An anecdote related by Alex Salmond in 2014 on the eve of the referendum on Scottish independence still resonates. Yet, it doesn’t concern Scotland. Rather, it was a warm remnant from the febrile and intoxicating days immediately before and after the signing of the Good Friday Peace Accord.

News of the death of the Reverent Dr Ian Paisley had just broken as Mr Salmond embarked on a helicopter tour of the north of Scotland during a final push for independence. The former First Minister of Scotland was fond of “Big Ian” and it was clear that he regarded this giant of Northern Ireland politics with a degree of affection.

"I remember when I first realised that both he and Martin McGuinness (pictured below) could work together and bring peace,” recalled Mr Salmond. “On a trip to Northern Ireland not long after the elections which put them both in government we were all on an outing and Big Ian slipped.

“Martin McGuinness instinctively grabbed him and stopped him from falling. It was an act of simple humanity from one human being to another but it told me that these two men, who became friends, could work together.”

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Throughout the three decades of suffering and hurt brought on by the civil war in Northern Ireland armchair experts on the British mainland cast their judgements on who was responsible and offered solutions born of ignorance and no little condescension. When peace came, uncertain and fragile though it might immediately prove to be, we walked away and, from a safe distance, began loudly fretting about other conflagrations.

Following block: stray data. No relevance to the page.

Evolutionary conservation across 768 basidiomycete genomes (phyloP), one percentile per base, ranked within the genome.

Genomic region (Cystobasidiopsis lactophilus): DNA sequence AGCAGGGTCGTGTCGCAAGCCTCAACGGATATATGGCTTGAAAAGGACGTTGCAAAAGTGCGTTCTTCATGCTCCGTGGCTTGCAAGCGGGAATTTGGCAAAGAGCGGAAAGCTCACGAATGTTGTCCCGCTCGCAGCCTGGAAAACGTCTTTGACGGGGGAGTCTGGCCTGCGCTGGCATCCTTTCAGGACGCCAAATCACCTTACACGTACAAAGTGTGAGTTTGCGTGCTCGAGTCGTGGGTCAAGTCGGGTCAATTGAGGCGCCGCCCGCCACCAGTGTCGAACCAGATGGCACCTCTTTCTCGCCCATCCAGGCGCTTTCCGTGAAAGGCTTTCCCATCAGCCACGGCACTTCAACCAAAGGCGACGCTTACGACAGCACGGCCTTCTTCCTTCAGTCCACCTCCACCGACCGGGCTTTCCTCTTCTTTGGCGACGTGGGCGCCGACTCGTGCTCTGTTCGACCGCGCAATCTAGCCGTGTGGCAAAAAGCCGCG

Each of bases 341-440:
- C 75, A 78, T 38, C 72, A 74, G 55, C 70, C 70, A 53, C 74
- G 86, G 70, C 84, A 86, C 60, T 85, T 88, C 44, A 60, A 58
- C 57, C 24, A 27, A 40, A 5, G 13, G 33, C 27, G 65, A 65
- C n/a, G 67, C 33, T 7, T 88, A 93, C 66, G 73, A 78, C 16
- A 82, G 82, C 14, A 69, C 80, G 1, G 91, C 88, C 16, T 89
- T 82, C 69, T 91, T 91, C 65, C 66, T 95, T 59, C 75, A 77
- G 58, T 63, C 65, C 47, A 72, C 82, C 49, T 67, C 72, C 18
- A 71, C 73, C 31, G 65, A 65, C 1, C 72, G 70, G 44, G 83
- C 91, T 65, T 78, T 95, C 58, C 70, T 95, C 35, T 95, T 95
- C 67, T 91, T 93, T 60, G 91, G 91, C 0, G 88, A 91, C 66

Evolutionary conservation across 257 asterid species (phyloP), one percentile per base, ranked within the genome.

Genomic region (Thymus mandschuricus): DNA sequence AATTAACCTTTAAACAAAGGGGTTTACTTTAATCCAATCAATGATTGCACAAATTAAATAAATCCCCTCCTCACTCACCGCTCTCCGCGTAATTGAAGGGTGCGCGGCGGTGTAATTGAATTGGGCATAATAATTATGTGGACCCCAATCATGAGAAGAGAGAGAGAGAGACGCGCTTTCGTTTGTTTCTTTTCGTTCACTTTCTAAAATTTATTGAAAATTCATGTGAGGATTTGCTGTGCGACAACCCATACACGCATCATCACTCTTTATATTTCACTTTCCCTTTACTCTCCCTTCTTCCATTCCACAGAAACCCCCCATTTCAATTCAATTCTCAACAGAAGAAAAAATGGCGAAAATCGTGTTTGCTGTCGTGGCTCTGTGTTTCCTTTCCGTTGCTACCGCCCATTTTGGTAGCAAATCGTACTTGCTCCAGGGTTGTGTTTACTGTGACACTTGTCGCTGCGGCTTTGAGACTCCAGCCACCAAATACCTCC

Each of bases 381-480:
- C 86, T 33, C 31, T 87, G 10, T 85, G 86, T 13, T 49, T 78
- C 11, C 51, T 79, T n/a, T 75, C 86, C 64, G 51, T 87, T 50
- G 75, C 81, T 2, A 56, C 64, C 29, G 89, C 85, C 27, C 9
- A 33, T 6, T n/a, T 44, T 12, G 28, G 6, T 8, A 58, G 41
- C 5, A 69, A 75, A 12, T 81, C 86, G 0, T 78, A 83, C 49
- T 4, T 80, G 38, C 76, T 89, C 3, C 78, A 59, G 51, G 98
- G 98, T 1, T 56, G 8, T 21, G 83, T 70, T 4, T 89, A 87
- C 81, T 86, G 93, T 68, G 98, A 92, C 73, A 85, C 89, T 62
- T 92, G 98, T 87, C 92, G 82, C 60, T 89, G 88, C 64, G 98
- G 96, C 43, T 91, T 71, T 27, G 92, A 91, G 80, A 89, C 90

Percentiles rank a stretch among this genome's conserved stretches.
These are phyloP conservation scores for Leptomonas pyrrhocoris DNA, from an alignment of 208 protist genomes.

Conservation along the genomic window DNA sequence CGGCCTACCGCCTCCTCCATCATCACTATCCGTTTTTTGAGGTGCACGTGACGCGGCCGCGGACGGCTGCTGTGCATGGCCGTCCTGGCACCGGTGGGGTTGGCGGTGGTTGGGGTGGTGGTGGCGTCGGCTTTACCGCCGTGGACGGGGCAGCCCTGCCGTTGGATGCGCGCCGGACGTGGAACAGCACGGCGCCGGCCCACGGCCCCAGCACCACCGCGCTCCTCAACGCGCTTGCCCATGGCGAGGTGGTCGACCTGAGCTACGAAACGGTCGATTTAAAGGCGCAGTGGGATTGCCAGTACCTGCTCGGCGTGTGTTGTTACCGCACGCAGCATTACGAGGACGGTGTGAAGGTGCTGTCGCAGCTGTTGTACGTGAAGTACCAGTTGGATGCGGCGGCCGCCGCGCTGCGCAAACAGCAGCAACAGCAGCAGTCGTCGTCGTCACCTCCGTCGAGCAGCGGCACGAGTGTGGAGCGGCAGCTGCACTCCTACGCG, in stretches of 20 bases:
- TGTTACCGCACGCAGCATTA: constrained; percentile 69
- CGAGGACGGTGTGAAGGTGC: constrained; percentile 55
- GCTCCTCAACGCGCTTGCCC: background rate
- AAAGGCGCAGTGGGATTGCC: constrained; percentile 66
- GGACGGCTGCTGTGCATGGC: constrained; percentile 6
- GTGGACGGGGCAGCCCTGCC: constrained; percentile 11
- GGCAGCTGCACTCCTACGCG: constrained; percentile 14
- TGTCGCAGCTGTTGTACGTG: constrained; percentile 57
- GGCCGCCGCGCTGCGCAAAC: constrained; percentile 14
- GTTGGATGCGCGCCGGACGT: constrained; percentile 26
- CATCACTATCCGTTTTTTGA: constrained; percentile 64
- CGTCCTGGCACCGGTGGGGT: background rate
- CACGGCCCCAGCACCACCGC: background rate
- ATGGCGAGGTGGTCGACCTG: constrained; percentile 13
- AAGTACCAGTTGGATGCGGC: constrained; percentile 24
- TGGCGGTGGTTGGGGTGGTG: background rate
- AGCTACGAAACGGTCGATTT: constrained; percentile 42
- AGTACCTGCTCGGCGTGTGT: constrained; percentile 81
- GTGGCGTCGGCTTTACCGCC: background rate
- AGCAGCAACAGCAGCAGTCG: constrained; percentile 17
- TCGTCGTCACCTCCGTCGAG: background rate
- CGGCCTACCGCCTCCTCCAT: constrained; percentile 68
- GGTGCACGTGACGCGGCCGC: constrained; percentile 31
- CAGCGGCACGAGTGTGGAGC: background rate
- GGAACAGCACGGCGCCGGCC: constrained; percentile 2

As President Joe Biden flew into Belfast to mark the 25th anniversary of the signing of the Good Friday Agreement, some politicians across the UK will offer a silent prayer of gratitude that “The Troubles” never really migrated here.

Professor Sir Tom Devine, has studied the interactions between Ireland and Scotland throughout his academic career and believes that Scotland has an important stake in the Good Friday Agreement. We live in close proximity to Northern Ireland and the emotions, faith and history that still influences many people in west central Scotland originate there.

Sir Tom said: “It’s often said that Scotland didn’t play a significant part in the Troubles. This is a myth. Firstly, Scotland was an active front for the IRA and for the UDA and UVF, not militarily, but in fund-raising, gun-running and provision of safe houses.

The Herald: Northern Ireland's former deputy first minister and ex-IRA commander Martin McGuinness has died aged 66. Photo: Niall Carson/PA Wire

“Throughout the 1970s there was concern in Scotland and UK that, given the close association of both countries and the perception that Glasgow had experienced the same societal fissures, there was anxiety that the Troubles would cross over to here.”

He cites two bomb attacks in 1979 on known Irish pubs in Glasgow carried out by Ulster terror groups. Only a few people in one of the bars were injured, but the attacks sparked fears that sectarian terror would erupt in Scotland.  The political and civic authorities waited nervously to see if the IRA Council would respond in kind. That this never happened, according to Sir Tom, is due to several factors. 

“Glasgow was not Belfast,” he said. “Despite sectarian tensions Scotland didn’t have anything like the same depth of social division between Protestants and Catholics that existed in Northern Ireland where Catholics had been subject to political gerrymandering for generations. In Scotland in the 1970s and 1980s the age-old job discriminations suffered by Catholics were beginning to die out.